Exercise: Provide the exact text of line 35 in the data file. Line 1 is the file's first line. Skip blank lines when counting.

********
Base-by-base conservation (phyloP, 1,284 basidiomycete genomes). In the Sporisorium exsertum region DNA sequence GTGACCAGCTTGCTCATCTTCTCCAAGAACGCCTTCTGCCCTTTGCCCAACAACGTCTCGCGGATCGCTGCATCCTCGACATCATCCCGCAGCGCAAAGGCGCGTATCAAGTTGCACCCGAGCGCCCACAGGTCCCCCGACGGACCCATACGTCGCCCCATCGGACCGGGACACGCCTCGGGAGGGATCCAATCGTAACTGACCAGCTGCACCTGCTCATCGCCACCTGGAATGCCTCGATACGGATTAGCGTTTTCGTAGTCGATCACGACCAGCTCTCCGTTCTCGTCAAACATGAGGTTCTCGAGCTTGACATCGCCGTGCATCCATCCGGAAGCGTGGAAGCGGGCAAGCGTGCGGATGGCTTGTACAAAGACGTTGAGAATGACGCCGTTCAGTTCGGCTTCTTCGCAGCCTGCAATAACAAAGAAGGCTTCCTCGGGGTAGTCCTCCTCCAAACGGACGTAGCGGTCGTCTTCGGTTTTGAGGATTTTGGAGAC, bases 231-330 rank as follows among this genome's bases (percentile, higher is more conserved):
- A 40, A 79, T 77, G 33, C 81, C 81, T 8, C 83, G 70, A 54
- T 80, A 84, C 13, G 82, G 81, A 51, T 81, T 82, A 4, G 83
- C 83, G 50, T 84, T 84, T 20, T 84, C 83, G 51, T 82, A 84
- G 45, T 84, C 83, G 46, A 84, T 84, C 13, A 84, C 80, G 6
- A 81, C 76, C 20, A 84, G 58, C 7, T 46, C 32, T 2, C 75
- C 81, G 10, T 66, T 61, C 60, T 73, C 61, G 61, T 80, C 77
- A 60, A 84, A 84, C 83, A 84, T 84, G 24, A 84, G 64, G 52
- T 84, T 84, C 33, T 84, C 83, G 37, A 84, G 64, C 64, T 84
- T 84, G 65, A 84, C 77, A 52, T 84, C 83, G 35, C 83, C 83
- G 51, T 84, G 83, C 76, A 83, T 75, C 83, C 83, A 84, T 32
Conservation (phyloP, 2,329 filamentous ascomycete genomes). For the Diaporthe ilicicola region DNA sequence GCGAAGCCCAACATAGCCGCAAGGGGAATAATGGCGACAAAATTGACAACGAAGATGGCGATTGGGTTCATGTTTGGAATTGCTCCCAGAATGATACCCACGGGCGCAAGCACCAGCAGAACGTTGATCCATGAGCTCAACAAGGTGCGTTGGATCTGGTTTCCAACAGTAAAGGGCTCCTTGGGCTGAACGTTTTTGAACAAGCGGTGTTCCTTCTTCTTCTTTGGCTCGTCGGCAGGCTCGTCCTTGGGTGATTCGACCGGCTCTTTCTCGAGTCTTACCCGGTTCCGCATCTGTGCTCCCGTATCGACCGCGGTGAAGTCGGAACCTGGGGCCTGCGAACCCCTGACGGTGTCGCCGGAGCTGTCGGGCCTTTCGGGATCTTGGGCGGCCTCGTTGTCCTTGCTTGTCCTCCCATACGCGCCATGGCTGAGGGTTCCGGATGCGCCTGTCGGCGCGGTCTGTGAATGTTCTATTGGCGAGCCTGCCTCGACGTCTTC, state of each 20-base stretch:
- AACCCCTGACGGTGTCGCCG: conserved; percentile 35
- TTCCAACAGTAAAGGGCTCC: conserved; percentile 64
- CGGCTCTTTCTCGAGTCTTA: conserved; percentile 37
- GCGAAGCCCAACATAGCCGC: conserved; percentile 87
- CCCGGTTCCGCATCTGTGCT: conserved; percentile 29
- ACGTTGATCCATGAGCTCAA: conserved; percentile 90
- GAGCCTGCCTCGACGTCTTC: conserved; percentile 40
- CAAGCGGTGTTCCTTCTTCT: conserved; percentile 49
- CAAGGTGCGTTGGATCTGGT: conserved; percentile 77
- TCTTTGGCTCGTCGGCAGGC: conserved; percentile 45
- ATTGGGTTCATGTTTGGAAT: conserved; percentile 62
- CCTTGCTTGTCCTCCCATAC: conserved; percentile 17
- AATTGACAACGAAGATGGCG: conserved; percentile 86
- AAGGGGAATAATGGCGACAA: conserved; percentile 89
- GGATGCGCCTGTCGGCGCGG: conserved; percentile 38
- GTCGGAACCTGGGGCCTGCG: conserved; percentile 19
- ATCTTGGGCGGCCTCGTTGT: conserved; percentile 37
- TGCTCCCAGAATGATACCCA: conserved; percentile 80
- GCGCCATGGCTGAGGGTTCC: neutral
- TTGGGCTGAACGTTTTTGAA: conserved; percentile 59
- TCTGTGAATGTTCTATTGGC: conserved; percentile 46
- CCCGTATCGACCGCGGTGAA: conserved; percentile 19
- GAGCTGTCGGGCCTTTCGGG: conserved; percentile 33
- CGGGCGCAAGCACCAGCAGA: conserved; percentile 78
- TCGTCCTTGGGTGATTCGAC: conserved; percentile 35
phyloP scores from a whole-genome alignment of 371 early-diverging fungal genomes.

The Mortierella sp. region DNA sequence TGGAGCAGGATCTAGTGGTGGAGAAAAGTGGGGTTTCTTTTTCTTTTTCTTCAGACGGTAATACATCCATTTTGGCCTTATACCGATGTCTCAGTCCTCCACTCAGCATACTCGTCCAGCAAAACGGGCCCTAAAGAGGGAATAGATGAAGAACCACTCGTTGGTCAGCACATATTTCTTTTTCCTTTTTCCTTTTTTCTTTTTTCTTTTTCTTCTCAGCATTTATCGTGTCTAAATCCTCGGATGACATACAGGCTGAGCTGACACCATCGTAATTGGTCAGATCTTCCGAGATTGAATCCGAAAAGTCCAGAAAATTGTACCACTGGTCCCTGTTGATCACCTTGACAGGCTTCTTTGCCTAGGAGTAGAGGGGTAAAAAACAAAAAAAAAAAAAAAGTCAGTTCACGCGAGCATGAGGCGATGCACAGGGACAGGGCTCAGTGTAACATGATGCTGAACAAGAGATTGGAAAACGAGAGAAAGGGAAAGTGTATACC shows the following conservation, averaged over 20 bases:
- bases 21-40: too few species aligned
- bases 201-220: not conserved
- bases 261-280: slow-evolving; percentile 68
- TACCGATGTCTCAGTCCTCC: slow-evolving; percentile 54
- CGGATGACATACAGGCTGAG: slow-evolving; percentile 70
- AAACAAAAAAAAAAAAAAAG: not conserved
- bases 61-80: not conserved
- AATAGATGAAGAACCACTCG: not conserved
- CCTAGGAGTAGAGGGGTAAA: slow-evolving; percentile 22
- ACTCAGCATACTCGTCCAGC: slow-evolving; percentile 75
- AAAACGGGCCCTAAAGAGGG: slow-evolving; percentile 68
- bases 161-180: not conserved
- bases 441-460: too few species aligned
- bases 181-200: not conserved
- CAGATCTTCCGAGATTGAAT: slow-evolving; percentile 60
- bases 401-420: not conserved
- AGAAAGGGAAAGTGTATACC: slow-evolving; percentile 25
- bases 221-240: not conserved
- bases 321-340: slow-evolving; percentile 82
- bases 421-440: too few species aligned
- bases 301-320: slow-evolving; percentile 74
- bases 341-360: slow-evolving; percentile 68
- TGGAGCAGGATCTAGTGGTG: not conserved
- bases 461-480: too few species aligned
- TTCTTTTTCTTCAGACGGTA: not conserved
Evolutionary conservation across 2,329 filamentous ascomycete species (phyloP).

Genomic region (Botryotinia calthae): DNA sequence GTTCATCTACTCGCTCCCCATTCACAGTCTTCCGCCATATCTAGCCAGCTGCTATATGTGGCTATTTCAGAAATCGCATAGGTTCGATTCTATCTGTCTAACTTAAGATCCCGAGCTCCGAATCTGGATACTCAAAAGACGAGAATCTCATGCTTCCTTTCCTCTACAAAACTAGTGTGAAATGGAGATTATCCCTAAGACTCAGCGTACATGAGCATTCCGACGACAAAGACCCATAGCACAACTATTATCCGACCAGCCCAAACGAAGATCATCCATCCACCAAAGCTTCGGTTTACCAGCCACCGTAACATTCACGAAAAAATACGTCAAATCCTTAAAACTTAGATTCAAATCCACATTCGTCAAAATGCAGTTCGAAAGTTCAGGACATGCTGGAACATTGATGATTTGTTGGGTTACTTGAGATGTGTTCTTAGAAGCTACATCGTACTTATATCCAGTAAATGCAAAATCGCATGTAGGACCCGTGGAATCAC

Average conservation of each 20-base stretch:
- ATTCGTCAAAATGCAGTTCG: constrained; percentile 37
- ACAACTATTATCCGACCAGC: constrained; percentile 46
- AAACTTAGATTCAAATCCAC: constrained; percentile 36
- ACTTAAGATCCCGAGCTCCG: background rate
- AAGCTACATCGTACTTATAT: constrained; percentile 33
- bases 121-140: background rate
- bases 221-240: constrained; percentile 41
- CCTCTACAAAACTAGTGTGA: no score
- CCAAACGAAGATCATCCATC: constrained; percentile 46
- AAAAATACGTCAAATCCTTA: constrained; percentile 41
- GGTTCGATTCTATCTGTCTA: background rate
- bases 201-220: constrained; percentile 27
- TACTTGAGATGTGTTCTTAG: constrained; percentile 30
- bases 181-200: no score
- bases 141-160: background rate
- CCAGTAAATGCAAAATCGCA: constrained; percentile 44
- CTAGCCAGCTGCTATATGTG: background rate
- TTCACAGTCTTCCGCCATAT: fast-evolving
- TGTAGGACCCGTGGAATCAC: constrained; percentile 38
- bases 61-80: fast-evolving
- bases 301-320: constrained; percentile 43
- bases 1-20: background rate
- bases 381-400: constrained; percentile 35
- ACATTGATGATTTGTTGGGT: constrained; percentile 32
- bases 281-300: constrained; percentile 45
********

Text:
- GAGCTGTCGGGCCTTTCGGG: conserved; percentile 33